Wu Xun

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Wu Xun (Chinese: 武训; Pinyin: Wǔ Xùn; 1838-1896) was a Chinese educational reformer who pioneered free popular education in the country. He became a hero of progressive culture in China, but in the 1960s during Mao Zedong's Cultural Revolution his reputation was attacked and his body was exhumed and burned.


Wu was born in Wuzhuang, Liulin Town, Tangyin County. His father died when he was a child, leaving him to fend for himself. Too poor to attend the local school, Wu determined to promote universal free education.[1] An illiterate beggar, Wu educated himself and eventually used his little money to develop business ventures. Eventually he achieved success as a businessman, but he continued to beg, using the money he got to fund the foundation of local schools in Shandong. His actions led to the creation of numerous schools in his home region. In the last decade of his life Wu was a successful money lender and landlord, and he used his earnings to found three schools.[1]


Wu's life and work was promoted as exemplary by many leading figures in the imperial court of the Qing Dynasty. After his death in 1896 a memorial temple, the Wu Xun Temple in Guan County, Shandong, was created to honor his work. He was portrayed as a Confucian hero and his body was preserved. He continued to be regarded as a hero in Shandong, and the phrase "the spirit of Wu Xun" was used to refer to the social ideal of progress through education and traditional Confucian ideals of service.[1]


In 1950 a film about his work, The Life of Wu Xun, was made. It was quickly criticised by radicals within the Chinese Communist Party for promoting Wu, whose life was attacked as counter-revolutionary.[1] The campaign was the "first major politico-ideological campaign in the Chinese Communist regime".[2] It was initiated by Mao's wife Jiang Qing, who loathed the "bourgeois reformism" epitomised by Wu. She persuaded Mao himself to write an article denouncing Wu as a promoter of "feudal" culture.[3]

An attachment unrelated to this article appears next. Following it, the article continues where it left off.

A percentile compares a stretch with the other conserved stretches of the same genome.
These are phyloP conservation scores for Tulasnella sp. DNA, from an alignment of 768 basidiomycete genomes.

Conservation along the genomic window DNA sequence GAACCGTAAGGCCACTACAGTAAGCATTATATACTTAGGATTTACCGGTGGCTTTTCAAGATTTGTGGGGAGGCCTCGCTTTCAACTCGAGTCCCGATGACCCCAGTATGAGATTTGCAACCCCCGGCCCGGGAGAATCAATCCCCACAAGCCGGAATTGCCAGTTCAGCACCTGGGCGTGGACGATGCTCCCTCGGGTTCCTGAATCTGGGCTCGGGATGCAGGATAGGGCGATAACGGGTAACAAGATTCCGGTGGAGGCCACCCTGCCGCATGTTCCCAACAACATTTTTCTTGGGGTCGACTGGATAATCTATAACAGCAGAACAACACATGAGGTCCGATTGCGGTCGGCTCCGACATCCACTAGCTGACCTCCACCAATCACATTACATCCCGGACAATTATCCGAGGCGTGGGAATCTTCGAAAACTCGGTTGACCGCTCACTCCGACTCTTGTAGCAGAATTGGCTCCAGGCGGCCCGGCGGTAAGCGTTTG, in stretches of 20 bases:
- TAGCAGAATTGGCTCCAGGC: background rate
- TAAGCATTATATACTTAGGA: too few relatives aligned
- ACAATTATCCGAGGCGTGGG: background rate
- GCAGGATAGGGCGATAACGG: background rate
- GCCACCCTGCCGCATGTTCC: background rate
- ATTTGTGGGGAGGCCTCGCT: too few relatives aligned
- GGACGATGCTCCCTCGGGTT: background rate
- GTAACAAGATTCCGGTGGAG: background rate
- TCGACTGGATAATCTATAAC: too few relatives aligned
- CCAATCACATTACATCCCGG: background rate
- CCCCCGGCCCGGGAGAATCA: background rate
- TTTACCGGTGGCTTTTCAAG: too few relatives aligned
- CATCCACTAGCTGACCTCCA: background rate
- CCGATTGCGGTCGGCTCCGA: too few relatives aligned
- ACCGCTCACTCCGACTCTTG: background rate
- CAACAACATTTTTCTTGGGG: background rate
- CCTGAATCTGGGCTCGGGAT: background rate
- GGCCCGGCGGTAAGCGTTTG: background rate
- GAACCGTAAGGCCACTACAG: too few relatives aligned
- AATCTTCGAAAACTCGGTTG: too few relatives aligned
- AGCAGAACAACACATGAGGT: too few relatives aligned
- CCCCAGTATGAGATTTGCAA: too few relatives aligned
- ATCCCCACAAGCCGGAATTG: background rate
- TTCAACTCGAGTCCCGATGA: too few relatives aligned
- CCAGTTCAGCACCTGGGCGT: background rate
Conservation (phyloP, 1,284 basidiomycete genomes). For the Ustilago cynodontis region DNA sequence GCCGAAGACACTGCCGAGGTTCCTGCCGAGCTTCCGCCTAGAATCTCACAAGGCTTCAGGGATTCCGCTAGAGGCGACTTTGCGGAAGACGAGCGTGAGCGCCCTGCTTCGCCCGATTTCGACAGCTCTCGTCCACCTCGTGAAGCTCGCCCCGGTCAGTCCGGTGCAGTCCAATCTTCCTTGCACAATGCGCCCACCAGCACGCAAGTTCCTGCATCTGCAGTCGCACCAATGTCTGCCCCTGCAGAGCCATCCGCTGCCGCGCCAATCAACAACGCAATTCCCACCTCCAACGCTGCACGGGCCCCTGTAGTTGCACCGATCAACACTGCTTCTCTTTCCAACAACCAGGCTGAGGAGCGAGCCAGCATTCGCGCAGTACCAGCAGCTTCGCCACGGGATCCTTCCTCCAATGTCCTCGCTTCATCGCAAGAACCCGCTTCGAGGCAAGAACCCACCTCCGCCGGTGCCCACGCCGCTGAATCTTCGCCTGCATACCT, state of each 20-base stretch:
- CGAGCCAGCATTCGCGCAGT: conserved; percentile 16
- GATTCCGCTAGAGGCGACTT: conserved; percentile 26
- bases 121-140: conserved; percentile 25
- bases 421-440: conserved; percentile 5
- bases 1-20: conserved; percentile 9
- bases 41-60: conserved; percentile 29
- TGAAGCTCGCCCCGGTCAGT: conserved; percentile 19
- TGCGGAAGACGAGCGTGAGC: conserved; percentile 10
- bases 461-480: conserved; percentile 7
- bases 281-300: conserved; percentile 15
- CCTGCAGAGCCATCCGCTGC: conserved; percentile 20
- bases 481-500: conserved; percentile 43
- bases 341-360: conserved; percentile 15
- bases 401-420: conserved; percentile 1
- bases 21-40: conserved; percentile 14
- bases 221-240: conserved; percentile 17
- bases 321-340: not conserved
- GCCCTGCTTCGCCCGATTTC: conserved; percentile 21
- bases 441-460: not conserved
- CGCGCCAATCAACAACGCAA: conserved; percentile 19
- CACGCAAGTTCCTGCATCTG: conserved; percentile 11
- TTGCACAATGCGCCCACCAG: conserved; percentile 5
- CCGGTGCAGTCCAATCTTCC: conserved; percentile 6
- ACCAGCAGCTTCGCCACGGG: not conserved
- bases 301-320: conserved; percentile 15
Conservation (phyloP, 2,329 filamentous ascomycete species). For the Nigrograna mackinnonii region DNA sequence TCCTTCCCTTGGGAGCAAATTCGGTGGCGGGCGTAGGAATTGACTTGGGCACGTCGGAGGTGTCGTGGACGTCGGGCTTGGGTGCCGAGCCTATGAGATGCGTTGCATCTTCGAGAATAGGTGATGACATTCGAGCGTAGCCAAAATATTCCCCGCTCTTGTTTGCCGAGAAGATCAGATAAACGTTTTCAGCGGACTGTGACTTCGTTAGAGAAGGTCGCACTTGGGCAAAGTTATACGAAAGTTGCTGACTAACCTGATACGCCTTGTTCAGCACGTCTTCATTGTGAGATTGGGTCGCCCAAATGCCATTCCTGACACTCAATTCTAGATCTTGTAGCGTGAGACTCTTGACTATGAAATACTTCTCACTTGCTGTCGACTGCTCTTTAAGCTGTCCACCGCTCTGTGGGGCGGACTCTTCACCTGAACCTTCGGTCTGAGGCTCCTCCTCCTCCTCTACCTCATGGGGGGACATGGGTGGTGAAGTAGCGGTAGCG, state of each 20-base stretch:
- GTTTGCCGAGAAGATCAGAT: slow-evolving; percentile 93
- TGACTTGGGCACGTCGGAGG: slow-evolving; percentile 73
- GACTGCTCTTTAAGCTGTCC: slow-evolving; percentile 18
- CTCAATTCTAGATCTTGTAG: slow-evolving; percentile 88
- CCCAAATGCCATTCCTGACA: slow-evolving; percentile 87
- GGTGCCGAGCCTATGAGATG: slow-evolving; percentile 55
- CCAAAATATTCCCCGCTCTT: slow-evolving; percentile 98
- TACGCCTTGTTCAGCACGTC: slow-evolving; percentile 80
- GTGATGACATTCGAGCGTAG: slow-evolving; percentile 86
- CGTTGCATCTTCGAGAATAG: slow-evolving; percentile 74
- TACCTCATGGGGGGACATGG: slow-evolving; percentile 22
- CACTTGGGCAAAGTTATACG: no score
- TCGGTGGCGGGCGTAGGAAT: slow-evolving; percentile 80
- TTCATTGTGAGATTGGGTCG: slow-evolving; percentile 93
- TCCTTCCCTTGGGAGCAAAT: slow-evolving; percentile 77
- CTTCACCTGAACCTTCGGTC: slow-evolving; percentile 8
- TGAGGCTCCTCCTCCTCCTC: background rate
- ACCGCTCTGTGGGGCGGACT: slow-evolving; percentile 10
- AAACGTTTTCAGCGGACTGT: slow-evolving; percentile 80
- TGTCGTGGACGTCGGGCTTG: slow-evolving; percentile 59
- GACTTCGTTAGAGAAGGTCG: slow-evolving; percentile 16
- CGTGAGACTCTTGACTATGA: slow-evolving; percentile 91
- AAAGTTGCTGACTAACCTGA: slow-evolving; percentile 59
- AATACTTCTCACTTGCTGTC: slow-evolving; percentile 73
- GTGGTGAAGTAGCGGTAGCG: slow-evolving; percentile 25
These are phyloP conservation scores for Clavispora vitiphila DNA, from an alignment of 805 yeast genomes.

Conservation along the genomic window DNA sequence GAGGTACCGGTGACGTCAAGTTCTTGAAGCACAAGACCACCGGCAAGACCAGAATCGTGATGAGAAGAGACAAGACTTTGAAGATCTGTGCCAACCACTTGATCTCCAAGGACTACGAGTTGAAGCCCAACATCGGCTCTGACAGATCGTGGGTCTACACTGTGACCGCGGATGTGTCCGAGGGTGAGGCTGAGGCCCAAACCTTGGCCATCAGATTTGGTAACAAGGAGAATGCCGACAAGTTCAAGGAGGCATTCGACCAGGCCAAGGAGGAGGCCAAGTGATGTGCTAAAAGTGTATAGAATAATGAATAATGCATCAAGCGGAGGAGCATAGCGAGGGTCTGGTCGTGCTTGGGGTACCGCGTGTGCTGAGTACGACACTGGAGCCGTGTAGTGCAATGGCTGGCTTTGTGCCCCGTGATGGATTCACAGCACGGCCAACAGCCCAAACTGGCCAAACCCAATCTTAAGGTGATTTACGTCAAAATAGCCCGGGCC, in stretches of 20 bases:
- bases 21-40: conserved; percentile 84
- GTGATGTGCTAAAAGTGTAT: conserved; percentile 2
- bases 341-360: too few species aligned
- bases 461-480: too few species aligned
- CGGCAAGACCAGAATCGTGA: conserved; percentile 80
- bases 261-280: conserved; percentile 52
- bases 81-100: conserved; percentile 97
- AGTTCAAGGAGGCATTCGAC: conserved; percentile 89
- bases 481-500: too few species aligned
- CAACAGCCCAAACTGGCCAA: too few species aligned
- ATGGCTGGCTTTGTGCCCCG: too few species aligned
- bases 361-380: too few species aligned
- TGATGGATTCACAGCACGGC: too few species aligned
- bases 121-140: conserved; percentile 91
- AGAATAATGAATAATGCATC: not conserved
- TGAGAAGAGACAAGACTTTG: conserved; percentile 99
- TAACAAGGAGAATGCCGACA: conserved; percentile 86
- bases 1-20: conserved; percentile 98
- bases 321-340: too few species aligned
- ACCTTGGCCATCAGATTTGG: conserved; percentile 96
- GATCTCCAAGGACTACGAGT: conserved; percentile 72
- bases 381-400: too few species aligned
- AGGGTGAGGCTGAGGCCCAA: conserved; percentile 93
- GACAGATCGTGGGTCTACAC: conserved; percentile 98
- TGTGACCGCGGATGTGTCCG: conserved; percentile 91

The backlash against the film led to an attempt to destroy the cult of Wu. Red Guards exhumed his corpse and carried it to a public square where it was subsequently given a trial and ordered burned. The Red Guards broke the body into pieces before setting light to it with gas.[4] After Mao's death, Wu's reputation was restored. In 1985 the People's Daily stated that the criticisms of Wu "cannot be said to be even basically correct".[2]


  1. ^ a b c d Suzanne Pepper, Radicalism and education reform in 20th-century China: the search for an ideal development model, Cambridge University Press, pp.167-169.
  2. ^ a b Henry Yuhuai He, Dictionary of the political thought of the People's Republic of China, M.E. Sharpe, 2001, p. 297.
  3. ^ Ross Terrill, Madame Mao: the white boned demon, Stanford University Press, 1999, p.174.
  4. ^ MacFarquhar, Roderick. "Red Terror." Mao's Last Revolution. Cambridge: Harvard University. 2006. p. 120.